Outdoor Sports – Engaging with or using nature?
The connection between outdoor sports and nature seems to be an obvious one, and indeed, through the pandemic more than ever people are drawn to the outdoors. However, just because activities are practiced outside, does not necessarily mean that they are done in harmony with nature. In some cases, outdoor sports practice can pose additional stress on already fragile habitats and sensitive species. Protected Areas managers are therefore confronted with the task of minimising the impact of outdoor sports on local fauna and flora, and at the same time, welcoming sport practitioners and other visitors so that more people can enjoy the recognised benefits of Health Enhancing Physical Activity in the outdoors.
Webinar summary and presentations
The session started with a welcome message to over 200 participants by Carol Ritchie, Executive Director at EUROPARC Federation.
Second, we heard from Daniele Piazza, director of the Dell’Ossola Protected Area in Italy. He presented the RESICETS project, in which his park works together with outdoor sport stakeholders in an integrated strategy to minimise the impact of outdoor activities on the alpine habitats and wildlife. You can re-watch the inspiring video Mr. Piazza shared at the end of his speech and find more information about the initiative “Be Part of the Mountain“ that tries to bring people to the mountains to appreciate not only the recreational activities, but also the natural wealth and diversity they host.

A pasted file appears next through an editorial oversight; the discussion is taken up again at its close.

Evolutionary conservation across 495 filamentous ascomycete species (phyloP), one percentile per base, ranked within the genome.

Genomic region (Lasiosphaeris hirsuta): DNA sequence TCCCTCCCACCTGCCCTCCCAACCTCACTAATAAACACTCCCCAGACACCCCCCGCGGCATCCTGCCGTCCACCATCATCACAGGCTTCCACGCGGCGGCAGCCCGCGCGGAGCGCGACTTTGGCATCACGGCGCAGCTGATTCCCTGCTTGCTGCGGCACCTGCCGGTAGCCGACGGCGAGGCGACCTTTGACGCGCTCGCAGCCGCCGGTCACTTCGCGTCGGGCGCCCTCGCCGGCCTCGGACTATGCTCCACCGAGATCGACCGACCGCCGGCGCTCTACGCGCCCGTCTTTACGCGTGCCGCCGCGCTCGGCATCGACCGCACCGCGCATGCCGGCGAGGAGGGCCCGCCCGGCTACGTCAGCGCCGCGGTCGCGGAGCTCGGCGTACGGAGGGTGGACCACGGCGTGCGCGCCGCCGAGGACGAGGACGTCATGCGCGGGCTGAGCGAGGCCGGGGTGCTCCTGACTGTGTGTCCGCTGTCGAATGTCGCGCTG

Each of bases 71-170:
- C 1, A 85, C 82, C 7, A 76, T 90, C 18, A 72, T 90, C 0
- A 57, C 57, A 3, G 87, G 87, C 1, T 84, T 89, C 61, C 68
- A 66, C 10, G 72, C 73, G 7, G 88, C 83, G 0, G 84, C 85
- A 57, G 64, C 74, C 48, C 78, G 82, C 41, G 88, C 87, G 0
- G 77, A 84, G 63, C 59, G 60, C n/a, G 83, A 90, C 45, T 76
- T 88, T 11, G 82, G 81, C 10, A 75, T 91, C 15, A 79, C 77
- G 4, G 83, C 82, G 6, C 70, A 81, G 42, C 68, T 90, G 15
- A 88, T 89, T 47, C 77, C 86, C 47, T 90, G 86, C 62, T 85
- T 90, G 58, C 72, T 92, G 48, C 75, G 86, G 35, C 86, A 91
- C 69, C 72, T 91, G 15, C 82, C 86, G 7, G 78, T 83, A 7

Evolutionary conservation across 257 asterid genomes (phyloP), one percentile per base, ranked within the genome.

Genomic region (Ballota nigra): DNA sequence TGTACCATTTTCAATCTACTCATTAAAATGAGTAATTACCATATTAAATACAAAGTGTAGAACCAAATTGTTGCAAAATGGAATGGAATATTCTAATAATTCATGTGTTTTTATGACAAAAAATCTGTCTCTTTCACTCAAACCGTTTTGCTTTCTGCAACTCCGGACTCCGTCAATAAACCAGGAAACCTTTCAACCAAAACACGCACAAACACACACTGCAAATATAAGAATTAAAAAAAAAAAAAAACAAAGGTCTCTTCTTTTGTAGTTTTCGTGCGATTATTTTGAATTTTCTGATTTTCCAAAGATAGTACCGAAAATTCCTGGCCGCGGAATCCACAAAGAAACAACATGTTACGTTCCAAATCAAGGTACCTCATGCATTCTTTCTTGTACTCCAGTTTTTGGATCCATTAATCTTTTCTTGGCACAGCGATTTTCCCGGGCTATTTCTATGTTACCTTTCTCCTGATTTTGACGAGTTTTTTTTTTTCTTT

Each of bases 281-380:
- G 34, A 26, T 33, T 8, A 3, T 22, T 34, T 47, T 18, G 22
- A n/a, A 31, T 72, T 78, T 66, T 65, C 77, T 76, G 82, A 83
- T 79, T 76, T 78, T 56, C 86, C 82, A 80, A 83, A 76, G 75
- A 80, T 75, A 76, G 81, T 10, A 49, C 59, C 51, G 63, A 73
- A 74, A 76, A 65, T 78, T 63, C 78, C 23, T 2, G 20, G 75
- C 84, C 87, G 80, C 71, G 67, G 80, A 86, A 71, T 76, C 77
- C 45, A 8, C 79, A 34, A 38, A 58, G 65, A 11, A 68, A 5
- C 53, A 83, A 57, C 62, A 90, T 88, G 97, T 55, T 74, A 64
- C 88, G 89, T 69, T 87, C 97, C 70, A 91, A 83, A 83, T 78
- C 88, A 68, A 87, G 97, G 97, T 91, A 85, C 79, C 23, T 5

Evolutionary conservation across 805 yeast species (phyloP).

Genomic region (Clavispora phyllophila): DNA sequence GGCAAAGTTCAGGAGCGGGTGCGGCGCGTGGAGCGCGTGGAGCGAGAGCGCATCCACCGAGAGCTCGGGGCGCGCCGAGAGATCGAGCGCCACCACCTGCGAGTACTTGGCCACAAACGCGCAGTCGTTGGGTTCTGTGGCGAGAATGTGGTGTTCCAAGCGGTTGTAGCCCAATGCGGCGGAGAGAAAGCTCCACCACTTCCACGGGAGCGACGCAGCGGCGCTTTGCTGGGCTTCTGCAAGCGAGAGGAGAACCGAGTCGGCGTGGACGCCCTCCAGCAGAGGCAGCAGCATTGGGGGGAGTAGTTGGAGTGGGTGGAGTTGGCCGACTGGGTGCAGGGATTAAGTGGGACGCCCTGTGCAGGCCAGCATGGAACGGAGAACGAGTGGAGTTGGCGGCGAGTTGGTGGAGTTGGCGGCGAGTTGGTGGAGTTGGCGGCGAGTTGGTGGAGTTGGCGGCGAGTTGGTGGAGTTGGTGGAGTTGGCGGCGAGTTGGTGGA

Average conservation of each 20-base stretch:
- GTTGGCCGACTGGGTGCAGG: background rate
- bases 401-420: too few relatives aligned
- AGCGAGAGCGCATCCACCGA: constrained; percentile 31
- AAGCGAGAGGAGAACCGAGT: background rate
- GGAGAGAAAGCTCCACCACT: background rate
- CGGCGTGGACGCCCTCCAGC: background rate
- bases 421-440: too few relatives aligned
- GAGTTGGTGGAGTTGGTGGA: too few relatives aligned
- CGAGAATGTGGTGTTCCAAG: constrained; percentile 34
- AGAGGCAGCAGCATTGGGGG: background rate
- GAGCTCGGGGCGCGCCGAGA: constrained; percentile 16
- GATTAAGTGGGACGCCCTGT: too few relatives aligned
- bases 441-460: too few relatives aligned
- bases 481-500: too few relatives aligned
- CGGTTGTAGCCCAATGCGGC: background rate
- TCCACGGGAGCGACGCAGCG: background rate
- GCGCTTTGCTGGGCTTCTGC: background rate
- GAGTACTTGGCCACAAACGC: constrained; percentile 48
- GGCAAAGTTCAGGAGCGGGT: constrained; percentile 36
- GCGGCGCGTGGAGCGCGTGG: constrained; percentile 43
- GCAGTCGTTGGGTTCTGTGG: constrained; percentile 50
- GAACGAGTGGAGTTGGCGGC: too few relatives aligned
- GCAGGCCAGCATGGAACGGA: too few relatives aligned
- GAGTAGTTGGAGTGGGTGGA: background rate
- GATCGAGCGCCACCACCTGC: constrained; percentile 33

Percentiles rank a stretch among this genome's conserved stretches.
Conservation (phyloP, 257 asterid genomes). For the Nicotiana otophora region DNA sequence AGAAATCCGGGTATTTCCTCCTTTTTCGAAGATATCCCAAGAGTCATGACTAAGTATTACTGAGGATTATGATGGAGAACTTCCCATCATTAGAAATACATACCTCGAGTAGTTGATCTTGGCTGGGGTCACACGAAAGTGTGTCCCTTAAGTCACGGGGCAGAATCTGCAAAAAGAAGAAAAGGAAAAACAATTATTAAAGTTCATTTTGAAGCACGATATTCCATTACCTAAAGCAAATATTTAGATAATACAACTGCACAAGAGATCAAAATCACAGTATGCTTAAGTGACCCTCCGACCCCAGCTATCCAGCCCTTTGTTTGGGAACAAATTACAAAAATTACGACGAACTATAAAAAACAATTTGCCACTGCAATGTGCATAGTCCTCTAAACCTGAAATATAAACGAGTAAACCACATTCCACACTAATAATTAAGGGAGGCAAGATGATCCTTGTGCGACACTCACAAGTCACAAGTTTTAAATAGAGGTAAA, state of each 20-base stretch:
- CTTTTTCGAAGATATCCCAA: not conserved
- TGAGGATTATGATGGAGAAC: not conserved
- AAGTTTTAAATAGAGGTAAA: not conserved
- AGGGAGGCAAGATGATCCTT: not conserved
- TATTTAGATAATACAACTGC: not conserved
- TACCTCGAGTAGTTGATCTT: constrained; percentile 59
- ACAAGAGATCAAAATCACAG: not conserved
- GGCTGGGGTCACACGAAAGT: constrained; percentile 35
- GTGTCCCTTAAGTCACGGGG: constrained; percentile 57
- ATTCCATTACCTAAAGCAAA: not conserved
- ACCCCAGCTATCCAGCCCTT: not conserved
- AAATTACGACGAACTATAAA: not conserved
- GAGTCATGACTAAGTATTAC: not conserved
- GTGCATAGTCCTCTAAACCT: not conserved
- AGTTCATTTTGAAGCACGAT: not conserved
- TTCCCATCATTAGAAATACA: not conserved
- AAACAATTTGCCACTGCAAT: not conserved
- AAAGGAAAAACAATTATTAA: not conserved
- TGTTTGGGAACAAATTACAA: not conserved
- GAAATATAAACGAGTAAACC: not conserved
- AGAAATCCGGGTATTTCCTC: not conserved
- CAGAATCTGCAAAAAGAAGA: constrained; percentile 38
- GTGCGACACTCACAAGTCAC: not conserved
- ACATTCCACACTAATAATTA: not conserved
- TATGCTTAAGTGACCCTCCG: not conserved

Our third speaker, Myles Farnbank of Wilderness Scotland and Leave No Trace, shared his perspective of an adventure guide and how the role of guides has evolved over time. He highlighted the importance of environmental ethics that good guides can hand over to the general public. Mr. Farnbank then presented the Adventure Travel Guide Standard, a useful tool to institutions, sustainable destinations and training programs, in order to build the capacity of the Outdoor sport sector on the three core responsibilities all trainers should have: Sustainability, Safety, and Quality and Meaning.
After a short Q&A session, Mike McClure from Sport Northern Ireland publicly launched the new ERASMUS+ SEE project. Led by Leave No Trace Ireland, ‘SEE’ stands for Sustainability and Environmental Education in Outdoor Sports and aims to tackle the un-coordinated approach to the teaching and communication of environmental ethics in outdoor sport and recreation.
The SEE Project
Training for a more sustainable, respectful and enjoyable outdoor sport experience.
This webinar publicly launched the ERASMUS+ SEE project, in which EUROPARC is one of the partners. Led by Leave No Trace Ireland, ‘SEE’ stands for Sustainability and Environmental Education in Outdoor Sports. The project aims to tackle the un-coordinated approach to the teaching and communication of environmental ethics in the spheres of outdoor sports and recreation.
We invite members across the EUROPARC network (and beyond) to take part and share their inputs via our new survey!